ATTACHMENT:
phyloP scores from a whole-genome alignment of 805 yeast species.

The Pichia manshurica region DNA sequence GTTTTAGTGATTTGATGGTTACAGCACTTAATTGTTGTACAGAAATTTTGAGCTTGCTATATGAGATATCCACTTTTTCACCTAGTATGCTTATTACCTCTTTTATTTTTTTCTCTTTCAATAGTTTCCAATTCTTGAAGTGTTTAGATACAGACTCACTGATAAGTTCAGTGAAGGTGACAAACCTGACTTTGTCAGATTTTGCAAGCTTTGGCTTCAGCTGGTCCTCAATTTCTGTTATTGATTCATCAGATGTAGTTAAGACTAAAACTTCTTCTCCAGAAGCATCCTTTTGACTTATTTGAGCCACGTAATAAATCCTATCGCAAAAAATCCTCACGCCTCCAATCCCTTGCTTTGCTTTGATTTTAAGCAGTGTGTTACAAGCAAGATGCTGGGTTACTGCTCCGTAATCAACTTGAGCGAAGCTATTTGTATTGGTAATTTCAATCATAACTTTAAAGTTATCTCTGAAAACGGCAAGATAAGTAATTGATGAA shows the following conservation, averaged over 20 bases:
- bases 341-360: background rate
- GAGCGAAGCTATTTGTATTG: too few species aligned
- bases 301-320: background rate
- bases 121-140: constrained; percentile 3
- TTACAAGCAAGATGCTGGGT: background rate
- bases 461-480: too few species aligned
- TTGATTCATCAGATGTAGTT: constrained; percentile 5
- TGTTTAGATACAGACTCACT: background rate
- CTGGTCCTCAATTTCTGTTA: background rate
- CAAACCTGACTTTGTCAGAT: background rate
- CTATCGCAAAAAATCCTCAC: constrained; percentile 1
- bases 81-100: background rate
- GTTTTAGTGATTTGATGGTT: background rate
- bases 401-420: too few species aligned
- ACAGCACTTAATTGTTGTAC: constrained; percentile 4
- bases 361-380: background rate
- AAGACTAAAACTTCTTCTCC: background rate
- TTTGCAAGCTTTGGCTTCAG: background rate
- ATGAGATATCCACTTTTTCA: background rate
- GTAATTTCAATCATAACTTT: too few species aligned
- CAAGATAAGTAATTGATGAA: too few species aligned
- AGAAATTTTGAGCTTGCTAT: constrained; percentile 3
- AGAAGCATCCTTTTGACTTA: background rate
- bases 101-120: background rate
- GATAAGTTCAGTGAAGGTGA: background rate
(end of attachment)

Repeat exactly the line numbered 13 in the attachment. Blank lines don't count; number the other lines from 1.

- CTATCGCAAAAAATCCTCAC: constrained; percentile 1